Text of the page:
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Prevention funding saves more lives than emergency aid

Vancouver Sun
Monday, February 27, 2012

Albert Einstein once said the definition of insanity is doing the same thing over and over again and expecting different results.

On Feb. 3, the United Nations declared the famine over in Somalia. But all is not well yet. Some nine million people throughout the Horn of Africa still face a serious food crisis, but the worst of the disaster that has claimed as many as 100,000 lives, mostly children, has passed.

Now the world will turn its attention, resources and donations to the next disaster, like the growing hunger crisis in the Sahel region of northwest Africa. We can predict how it will go.

Aid organizations will issue dire press releases for a month or two, which will be ignored at first. As the scale of the emergency grows, the media will discover the story and camera teams will rush to the scene. There will be a flurry of news stories. A burst of donations from the public will follow, with big funding announcements from governments. Depending on the profile of the emergency, after a few weeks, not much more, journalists will lose interest and donations will trickle off. Lather, rinse, repeat.

We're caught in Einstein's loop of insanity, delivering emergency assistance over and over but never getting the result we want: stopping people from dying of hunger.

An often-repeated statistic in the development community is that every dollar spent on prevention will save four dollars in emergency response. After the 2005 drought in the Horn of Africa, another study found that it had cost $80 a day to treat a malnourished child, but it would have only cost $1 a day to prevent the malnutrition in the first place with development programs.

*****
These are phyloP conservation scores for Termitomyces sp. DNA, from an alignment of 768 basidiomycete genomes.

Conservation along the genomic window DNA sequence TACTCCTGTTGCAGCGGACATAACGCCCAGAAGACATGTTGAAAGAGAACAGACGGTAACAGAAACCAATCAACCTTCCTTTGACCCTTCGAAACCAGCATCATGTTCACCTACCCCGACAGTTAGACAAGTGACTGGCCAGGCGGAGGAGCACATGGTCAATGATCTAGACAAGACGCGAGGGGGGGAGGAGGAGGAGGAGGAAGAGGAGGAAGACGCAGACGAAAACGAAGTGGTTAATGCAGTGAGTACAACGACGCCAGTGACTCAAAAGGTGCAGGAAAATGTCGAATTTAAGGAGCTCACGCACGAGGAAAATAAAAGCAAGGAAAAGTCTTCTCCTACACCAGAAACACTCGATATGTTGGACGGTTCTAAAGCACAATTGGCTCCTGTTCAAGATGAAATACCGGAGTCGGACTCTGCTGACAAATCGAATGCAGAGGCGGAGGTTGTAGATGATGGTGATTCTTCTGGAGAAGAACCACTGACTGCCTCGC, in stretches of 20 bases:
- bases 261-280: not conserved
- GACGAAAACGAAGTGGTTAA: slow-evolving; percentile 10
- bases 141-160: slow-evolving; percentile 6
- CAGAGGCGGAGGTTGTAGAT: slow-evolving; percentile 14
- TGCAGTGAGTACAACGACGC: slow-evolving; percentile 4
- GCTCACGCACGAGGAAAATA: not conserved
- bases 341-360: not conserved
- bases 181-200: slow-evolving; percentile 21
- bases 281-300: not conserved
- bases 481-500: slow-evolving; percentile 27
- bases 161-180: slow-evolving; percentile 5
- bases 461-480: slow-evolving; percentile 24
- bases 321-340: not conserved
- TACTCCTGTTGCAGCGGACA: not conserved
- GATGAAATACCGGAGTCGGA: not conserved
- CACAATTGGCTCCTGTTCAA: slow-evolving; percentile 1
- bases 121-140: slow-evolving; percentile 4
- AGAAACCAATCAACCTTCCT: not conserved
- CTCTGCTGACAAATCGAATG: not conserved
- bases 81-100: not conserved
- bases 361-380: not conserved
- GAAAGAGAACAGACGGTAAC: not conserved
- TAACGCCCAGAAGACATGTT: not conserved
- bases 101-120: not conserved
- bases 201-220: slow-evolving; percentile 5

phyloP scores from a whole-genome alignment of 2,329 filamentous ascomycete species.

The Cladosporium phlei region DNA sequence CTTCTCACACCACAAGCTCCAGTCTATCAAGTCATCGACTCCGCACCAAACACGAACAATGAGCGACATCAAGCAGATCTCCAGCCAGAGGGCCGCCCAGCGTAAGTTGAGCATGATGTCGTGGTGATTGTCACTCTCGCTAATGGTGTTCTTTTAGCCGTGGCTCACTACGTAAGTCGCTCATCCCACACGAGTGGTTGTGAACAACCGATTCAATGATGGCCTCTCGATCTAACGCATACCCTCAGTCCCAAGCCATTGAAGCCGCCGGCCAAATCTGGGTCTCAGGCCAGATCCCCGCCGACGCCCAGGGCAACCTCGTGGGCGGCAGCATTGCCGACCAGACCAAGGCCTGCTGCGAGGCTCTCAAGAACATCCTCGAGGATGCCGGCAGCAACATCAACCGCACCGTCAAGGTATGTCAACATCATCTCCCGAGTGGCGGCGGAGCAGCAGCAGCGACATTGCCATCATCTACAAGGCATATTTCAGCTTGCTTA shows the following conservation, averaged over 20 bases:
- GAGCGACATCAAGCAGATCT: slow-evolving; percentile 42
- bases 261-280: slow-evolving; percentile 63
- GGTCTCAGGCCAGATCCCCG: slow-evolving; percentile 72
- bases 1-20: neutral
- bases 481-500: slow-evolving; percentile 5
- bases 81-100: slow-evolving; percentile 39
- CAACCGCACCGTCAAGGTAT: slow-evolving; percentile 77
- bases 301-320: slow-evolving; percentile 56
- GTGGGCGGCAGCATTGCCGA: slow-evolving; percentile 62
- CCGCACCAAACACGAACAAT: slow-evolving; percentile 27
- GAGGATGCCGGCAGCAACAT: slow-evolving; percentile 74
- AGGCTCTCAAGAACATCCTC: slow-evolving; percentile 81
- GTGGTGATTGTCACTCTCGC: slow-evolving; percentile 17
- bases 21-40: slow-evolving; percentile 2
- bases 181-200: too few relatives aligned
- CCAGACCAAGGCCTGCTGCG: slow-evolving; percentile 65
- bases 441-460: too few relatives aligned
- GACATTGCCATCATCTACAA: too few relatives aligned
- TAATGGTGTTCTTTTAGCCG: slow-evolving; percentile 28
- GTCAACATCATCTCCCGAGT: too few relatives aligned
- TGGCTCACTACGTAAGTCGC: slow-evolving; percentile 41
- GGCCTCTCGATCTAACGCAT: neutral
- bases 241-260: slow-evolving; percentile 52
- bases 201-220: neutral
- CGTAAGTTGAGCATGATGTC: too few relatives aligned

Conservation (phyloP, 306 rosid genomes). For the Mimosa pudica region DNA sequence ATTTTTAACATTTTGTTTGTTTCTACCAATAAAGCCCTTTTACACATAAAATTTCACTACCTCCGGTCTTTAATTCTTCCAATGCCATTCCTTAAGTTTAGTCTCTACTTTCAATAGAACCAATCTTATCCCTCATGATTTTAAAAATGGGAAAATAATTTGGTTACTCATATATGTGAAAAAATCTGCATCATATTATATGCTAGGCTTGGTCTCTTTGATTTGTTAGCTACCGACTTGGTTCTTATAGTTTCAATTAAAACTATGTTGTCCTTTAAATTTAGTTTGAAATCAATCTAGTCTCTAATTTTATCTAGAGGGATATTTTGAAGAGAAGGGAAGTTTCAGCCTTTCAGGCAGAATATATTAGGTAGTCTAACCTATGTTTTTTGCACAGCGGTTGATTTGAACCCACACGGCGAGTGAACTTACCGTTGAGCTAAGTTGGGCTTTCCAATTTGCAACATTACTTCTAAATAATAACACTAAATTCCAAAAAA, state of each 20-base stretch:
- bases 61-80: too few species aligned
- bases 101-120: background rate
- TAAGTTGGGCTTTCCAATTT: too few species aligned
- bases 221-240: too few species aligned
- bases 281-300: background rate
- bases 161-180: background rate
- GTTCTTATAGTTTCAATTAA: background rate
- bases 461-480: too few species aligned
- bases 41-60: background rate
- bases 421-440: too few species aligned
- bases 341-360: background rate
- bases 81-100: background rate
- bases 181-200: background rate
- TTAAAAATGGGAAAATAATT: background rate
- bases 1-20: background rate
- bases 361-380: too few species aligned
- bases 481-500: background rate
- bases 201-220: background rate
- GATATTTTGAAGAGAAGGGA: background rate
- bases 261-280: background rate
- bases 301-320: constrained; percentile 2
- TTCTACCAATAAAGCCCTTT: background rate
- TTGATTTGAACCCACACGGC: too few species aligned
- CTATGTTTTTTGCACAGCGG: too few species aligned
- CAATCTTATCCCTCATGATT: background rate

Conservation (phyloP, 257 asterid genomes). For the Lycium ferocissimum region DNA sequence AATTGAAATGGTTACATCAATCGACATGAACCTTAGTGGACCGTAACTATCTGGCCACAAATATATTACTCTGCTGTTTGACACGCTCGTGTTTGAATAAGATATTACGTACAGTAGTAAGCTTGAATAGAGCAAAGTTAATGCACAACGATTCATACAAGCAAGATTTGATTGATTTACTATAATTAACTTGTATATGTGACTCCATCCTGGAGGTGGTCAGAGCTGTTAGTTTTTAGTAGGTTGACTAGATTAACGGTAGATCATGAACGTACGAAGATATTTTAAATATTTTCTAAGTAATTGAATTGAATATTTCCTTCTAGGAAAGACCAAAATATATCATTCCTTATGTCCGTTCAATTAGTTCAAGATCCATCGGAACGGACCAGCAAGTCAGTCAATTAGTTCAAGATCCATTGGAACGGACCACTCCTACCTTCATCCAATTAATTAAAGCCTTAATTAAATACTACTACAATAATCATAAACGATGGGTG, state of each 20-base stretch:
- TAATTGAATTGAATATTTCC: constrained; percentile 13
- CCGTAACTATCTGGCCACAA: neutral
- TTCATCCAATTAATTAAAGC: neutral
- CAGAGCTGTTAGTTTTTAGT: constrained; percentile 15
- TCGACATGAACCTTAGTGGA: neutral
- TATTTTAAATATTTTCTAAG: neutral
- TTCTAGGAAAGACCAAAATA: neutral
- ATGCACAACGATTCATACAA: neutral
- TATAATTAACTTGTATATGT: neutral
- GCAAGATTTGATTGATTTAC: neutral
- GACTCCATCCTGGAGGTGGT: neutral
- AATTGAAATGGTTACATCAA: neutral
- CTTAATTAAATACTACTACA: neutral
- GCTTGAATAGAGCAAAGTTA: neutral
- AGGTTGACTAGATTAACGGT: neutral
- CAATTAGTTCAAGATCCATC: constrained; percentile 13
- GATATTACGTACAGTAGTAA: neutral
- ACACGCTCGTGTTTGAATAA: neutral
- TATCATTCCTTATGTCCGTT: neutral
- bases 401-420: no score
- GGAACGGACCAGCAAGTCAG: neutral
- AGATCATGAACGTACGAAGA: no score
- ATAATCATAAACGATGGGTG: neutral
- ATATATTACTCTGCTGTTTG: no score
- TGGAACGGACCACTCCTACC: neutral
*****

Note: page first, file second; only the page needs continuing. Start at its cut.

We can't stop droughts from happening, but we can give communities the tools to survive so they are prepared.

The humanitarian news website AlertNet has released the results of a survey of 41 of many of the world's largest international aid organizations.

Sixteen of these agencies said that 10 per cent or less of their spending goes to projects that help communities prevent or reduce the risk of disasters. Fourteen more NGOs weren't even able to get the information to answer the question. In other words, a majority of organizations are not making a meaningful effort to help com-munities prepare for and survive disasters.

Some organizations have made prevention a priority, and have had an impact because of it. In 1984, the famine in Ethiopia killed more than 400,000 people. Since 1984, these organizations have helped communities in the region become more prepared and resilient to drought. As a result, this time the drought affected more countries but the death toll was much lower.

Twenty-five of those NGOs polled by AlertNet said they would like to increase their disaster prevention work, if they can find the funding.

So what's the problem? "Funding for disaster risk reduction and disaster preparedness is not very 'sexy' for donors - global, domestic and private," says Jouni Hemberg of FinnChurchAid, Finland's largest development organization, in the AlertNet report.

The 2011 Millennial Donors Report by U.S. fundraising firm Achieve found that 77 per cent of people who give to charity would be at least somewhat likely to stop giving money if they didn't know what impact their money was having.

Delivering food and water has an obvious impact. When you donate to support emergency relief, you know exactly how your money is going to save lives.

You can save more lives more effectively by helping communities prepare to survive a drought, than by rushing in with emergency aid after the drought has started.

In every disaster, all the ads from aid groups say: "NOW is the time to give!" and "We need your donations more than ever!" What's the message behind this urgency? That it's more important to give to emergency aid than ongoing development that could pre-vent the emergency?

Let's turn it on its head. Why not buy the full-page newspaper ad after the drought, saying by giving now, you are ensuring no one starves during the next drought. Aid groups then need to do a much better job of explaining the impact of prevention work to their donors.

With the effects of climate change, disasters are only going to become more frequent. In regions like the Horn of Africa, where droughts used to come every five to seven years, now they're coming every two to three. We will fail if we keep trying to do the same old emergency response and expect different results.

An ounce of prevention really is going to be worth a pound of cure.


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